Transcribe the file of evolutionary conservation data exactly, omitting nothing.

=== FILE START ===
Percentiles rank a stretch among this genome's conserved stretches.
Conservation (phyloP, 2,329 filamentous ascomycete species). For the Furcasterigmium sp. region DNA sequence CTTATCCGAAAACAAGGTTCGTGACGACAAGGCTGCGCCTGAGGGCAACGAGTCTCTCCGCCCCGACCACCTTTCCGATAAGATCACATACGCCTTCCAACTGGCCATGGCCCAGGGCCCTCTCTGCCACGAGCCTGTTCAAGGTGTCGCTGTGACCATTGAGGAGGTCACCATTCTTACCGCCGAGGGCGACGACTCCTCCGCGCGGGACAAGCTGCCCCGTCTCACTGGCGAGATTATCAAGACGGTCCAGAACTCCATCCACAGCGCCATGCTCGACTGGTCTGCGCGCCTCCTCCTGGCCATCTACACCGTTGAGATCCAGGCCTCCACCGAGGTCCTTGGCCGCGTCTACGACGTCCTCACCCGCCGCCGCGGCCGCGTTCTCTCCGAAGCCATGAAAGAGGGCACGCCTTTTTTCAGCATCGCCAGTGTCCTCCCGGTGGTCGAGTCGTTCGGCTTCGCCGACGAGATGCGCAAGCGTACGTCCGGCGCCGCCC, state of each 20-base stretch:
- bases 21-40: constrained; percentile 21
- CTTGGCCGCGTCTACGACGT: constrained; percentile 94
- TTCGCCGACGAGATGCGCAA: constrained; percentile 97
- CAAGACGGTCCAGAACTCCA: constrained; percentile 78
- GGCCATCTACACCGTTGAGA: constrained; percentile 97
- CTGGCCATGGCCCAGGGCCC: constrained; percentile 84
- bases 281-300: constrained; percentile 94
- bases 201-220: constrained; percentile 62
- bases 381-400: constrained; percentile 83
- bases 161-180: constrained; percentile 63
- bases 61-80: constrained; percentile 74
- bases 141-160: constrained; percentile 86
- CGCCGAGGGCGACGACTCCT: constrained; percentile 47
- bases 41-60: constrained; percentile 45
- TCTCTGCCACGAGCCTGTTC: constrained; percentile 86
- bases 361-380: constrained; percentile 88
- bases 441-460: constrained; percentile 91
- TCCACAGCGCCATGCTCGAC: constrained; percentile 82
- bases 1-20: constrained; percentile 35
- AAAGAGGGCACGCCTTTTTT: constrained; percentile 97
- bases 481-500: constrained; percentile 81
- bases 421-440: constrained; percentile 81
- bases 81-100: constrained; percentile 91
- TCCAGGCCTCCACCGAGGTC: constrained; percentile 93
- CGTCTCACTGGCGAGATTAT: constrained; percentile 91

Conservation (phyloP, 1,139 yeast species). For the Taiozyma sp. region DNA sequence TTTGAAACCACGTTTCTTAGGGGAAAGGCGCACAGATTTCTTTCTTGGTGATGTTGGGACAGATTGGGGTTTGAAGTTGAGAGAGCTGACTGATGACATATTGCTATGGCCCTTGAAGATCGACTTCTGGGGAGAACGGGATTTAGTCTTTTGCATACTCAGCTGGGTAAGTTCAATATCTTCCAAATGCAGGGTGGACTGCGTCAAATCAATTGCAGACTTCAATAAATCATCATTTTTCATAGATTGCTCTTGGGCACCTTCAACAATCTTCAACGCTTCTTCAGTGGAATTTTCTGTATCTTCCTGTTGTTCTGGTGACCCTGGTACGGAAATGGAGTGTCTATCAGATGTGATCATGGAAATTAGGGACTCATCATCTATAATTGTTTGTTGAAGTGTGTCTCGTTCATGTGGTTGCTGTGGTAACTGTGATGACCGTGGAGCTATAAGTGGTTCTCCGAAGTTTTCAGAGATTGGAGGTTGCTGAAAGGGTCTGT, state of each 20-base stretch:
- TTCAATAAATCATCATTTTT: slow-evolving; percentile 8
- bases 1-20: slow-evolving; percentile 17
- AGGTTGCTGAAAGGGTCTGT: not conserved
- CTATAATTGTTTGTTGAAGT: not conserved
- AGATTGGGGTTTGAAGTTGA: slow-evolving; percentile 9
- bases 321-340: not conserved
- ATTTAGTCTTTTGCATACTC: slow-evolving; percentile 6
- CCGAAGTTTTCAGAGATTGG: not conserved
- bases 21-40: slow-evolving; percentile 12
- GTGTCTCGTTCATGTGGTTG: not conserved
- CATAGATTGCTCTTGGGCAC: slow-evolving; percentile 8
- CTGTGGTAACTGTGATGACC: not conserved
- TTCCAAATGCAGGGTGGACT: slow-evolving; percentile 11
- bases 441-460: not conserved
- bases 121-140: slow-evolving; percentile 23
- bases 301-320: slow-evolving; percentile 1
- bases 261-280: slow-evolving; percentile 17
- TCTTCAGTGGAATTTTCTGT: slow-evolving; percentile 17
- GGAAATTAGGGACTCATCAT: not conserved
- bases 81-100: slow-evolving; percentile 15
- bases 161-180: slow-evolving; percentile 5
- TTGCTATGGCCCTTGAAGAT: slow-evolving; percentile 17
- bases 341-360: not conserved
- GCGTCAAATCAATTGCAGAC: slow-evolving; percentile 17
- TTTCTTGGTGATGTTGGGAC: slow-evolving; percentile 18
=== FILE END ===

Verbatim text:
Percentiles rank a stretch among this genome's conserved stretches.
Conservation (phyloP, 2,329 filamentous ascomycete species). For the Furcasterigmium sp. region DNA sequence CTTATCCGAAAACAAGGTTCGTGACGACAAGGCTGCGCCTGAGGGCAACGAGTCTCTCCGCCCCGACCACCTTTCCGATAAGATCACATACGCCTTCCAACTGGCCATGGCCCAGGGCCCTCTCTGCCACGAGCCTGTTCAAGGTGTCGCTGTGACCATTGAGGAGGTCACCATTCTTACCGCCGAGGGCGACGACTCCTCCGCGCGGGACAAGCTGCCCCGTCTCACTGGCGAGATTATCAAGACGGTCCAGAACTCCATCCACAGCGCCATGCTCGACTGGTCTGCGCGCCTCCTCCTGGCCATCTACACCGTTGAGATCCAGGCCTCCACCGAGGTCCTTGGCCGCGTCTACGACGTCCTCACCCGCCGCCGCGGCCGCGTTCTCTCCGAAGCCATGAAAGAGGGCACGCCTTTTTTCAGCATCGCCAGTGTCCTCCCGGTGGTCGAGTCGTTCGGCTTCGCCGACGAGATGCGCAAGCGTACGTCCGGCGCCGCCC, state of each 20-base stretch:
- bases 21-40: constrained; percentile 21
- CTTGGCCGCGTCTACGACGT: constrained; percentile 94
- TTCGCCGACGAGATGCGCAA: constrained; percentile 97
- CAAGACGGTCCAGAACTCCA: constrained; percentile 78
- GGCCATCTACACCGTTGAGA: constrained; percentile 97
- CTGGCCATGGCCCAGGGCCC: constrained; percentile 84
- bases 281-300: constrained; percentile 94
- bases 201-220: constrained; percentile 62
- bases 381-400: constrained; percentile 83
- bases 161-180: constrained; percentile 63
- bases 61-80: constrained; percentile 74
- bases 141-160: constrained; percentile 86
- CGCCGAGGGCGACGACTCCT: constrained; percentile 47
- bases 41-60: constrained; percentile 45
- TCTCTGCCACGAGCCTGTTC: constrained; percentile 86
- bases 361-380: constrained; percentile 88
- bases 441-460: constrained; percentile 91
- TCCACAGCGCCATGCTCGAC: constrained; percentile 82
- bases 1-20: constrained; percentile 35
- AAAGAGGGCACGCCTTTTTT: constrained; percentile 97
- bases 481-500: constrained; percentile 81
- bases 421-440: constrained; percentile 81
- bases 81-100: constrained; percentile 91
- TCCAGGCCTCCACCGAGGTC: constrained; percentile 93
- CGTCTCACTGGCGAGATTAT: constrained; percentile 91

Conservation (phyloP, 1,139 yeast species). For the Taiozyma sp. region DNA sequence TTTGAAACCACGTTTCTTAGGGGAAAGGCGCACAGATTTCTTTCTTGGTGATGTTGGGACAGATTGGGGTTTGAAGTTGAGAGAGCTGACTGATGACATATTGCTATGGCCCTTGAAGATCGACTTCTGGGGAGAACGGGATTTAGTCTTTTGCATACTCAGCTGGGTAAGTTCAATATCTTCCAAATGCAGGGTGGACTGCGTCAAATCAATTGCAGACTTCAATAAATCATCATTTTTCATAGATTGCTCTTGGGCACCTTCAACAATCTTCAACGCTTCTTCAGTGGAATTTTCTGTATCTTCCTGTTGTTCTGGTGACCCTGGTACGGAAATGGAGTGTCTATCAGATGTGATCATGGAAATTAGGGACTCATCATCTATAATTGTTTGTTGAAGTGTGTCTCGTTCATGTGGTTGCTGTGGTAACTGTGATGACCGTGGAGCTATAAGTGGTTCTCCGAAGTTTTCAGAGATTGGAGGTTGCTGAAAGGGTCTGT, state of each 20-base stretch:
- TTCAATAAATCATCATTTTT: slow-evolving; percentile 8
- bases 1-20: slow-evolving; percentile 17
- AGGTTGCTGAAAGGGTCTGT: not conserved
- CTATAATTGTTTGTTGAAGT: not conserved
- AGATTGGGGTTTGAAGTTGA: slow-evolving; percentile 9
- bases 321-340: not conserved
- ATTTAGTCTTTTGCATACTC: slow-evolving; percentile 6
- CCGAAGTTTTCAGAGATTGG: not conserved
- bases 21-40: slow-evolving; percentile 12
- GTGTCTCGTTCATGTGGTTG: not conserved
- CATAGATTGCTCTTGGGCAC: slow-evolving; percentile 8
- CTGTGGTAACTGTGATGACC: not conserved
- TTCCAAATGCAGGGTGGACT: slow-evolving; percentile 11
- bases 441-460: not conserved
- bases 121-140: slow-evolving; percentile 23
- bases 301-320: slow-evolving; percentile 1
- bases 261-280: slow-evolving; percentile 17
- TCTTCAGTGGAATTTTCTGT: slow-evolving; percentile 17
- GGAAATTAGGGACTCATCAT: not conserved
- bases 81-100: slow-evolving; percentile 15
- bases 161-180: slow-evolving; percentile 5
- TTGCTATGGCCCTTGAAGAT: slow-evolving; percentile 17
- bases 341-360: not conserved
- GCGTCAAATCAATTGCAGAC: slow-evolving; percentile 17
- TTTCTTGGTGATGTTGGGAC: slow-evolving; percentile 18